And that brings me to the following. Brilliance and Jinbei have spectacularly missed the entire Chinese NEV market. They hardly make any electric or electrified models and those Shineray vans are developed by a subsidiary of Shineray. Under Qu Yumin’s rule the Zhonghua range of cars is renewed in the first half of the 2010s, but very little has happened since. The same neglect for new products is apparent with the Jinbei passenger cars. After the initial launch, very little development has been brought to the market.
Decline and bankruptcy
Zhonghua’s decline is spectaculair: from 150.000 cars sold in 2016 to a little over 3.000 in 2020. All the while, the Brilliance Group is still profitable. The explanation lies in the great success of the joint venture with BMW. This joint venture is ultimately the big money maker for Brilliance, so that’s where the focus is. It’s own brands are on life support from the proceeds of the BMW Brilliance joint venture. This is an unsustainable policy, which is underlined in 2019. After the central government lifts the restriction on foreign ownership of Chinese car factories (to be effective in 2022), BMW intends to acquire full control over the joint venture. Brilliance shareholders agree to sell half of their shares, so BMW will own 75% of operation next year. It also means Brilliance’ profits from the joint venture will be cut in half.
Brilliance current line-up mostly consists of SUVs, like the V3 and V6
Qi Yumin is forced to take drastic measures again.
In December 2017 he sells half the passenger car unit of Jinbei (Brilliance Jinbei) to Renault for the amount of 1 yuan. So it becomes an 51/49 joint venture between the Chinese and French. The next year, he sells the entire stake in Brilliance Shineray. Then it’s time to rebuild the remaining parts of the empire. Qi can rely partly on the engine and components business, but it’s not enough to support the entire company. He makes little effort to revive the Zhonghua brand, but does invest in NEV technology. In 2018 Briliiance and LSEV- and e-bike manufacturer Xinri set up a new joint venture for small electric vehicles.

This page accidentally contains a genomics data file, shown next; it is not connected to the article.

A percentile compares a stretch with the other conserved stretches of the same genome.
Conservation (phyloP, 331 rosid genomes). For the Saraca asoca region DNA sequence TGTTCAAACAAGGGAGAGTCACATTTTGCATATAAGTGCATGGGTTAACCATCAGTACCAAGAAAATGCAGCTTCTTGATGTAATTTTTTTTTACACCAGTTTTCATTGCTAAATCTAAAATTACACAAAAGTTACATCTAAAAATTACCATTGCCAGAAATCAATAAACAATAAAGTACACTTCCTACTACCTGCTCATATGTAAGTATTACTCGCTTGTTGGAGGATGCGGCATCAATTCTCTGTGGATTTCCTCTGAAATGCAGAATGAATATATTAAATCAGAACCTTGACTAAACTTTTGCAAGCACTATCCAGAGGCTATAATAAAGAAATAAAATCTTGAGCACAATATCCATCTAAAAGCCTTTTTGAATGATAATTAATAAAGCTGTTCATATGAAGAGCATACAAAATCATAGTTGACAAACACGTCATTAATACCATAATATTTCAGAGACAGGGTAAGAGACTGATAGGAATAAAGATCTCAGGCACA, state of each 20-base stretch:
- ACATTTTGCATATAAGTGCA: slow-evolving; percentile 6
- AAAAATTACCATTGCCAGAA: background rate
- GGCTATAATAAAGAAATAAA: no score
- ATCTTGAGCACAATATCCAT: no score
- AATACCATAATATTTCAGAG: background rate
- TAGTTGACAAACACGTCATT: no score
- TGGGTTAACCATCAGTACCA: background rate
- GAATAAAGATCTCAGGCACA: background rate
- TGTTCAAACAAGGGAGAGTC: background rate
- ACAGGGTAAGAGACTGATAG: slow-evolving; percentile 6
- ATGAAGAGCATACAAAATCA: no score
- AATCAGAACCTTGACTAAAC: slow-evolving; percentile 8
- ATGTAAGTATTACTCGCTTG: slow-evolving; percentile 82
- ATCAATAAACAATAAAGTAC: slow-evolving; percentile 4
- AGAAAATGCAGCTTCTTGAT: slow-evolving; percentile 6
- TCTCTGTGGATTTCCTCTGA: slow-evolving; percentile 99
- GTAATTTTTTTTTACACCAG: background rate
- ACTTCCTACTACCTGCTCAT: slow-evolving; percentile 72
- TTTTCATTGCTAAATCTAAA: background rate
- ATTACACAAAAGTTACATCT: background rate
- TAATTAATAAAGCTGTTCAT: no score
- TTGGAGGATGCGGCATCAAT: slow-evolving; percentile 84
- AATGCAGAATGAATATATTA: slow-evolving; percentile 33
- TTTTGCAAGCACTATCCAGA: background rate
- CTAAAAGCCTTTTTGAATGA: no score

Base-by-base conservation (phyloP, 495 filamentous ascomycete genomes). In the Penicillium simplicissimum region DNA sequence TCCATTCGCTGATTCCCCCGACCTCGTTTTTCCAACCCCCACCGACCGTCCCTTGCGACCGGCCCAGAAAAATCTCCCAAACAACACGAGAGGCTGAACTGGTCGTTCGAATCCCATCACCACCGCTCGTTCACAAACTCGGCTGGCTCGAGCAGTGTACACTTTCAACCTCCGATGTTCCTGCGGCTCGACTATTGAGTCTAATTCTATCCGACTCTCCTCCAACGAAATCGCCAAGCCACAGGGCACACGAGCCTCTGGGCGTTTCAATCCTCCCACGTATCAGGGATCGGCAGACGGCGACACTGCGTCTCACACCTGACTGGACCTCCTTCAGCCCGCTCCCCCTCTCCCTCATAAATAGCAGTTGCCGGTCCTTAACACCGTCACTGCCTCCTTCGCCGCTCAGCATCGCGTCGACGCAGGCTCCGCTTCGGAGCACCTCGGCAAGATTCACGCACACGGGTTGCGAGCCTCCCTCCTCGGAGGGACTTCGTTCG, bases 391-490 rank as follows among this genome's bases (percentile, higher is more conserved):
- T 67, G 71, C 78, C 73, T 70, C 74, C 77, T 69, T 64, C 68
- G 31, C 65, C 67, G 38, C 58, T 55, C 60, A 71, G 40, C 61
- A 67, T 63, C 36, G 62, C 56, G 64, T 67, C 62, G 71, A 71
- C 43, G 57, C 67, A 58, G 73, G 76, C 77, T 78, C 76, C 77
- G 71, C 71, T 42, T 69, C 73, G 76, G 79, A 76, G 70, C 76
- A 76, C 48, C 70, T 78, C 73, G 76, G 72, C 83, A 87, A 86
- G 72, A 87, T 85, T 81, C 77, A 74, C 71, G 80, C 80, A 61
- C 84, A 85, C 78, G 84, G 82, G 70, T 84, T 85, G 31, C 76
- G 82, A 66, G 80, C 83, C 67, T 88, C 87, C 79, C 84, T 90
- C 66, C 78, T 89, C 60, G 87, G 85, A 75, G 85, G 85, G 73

Brilliance Xinri i03
It is not enough though. As covid hits, Brilliance operations are stalled for extended periods. The company only sells a bit over 3000 vehicles in the first half of the year and total debt rises to almost $15 billion. In August all operations come to a full stop. In October the company forfeits a bond repayment of almost $1 billion and creditors start bankruptcy proceedings. In November a Liaoning court enters the company in official bankruptcy and reorganization proceedings, placing it under control of an curator. In December investigations start against Qi Yumin over suspicions of fraud.
JInbei Guanjing (Konect), based on Renault Kadjar
Brilliance’ bankruptcy is remarkable because so far (local) governments did the upmost to protect their local businesses, but Liaoning province decided not to spend public anymore on the recurring losses of the automaker’s Chinese operations. The bankruptcy procedure is usually a lengthy one. Debt recovery and a restart of operations are the objective. In the case of Brilliance it might prove to be difficult. On the one hand it’s hardly imaginable that such a large company will be liquidated, on the other the huge debts are hard to ignore. In the early part of the proceedings rumors appeared about a possible takeover by FAW, but it has been silent since.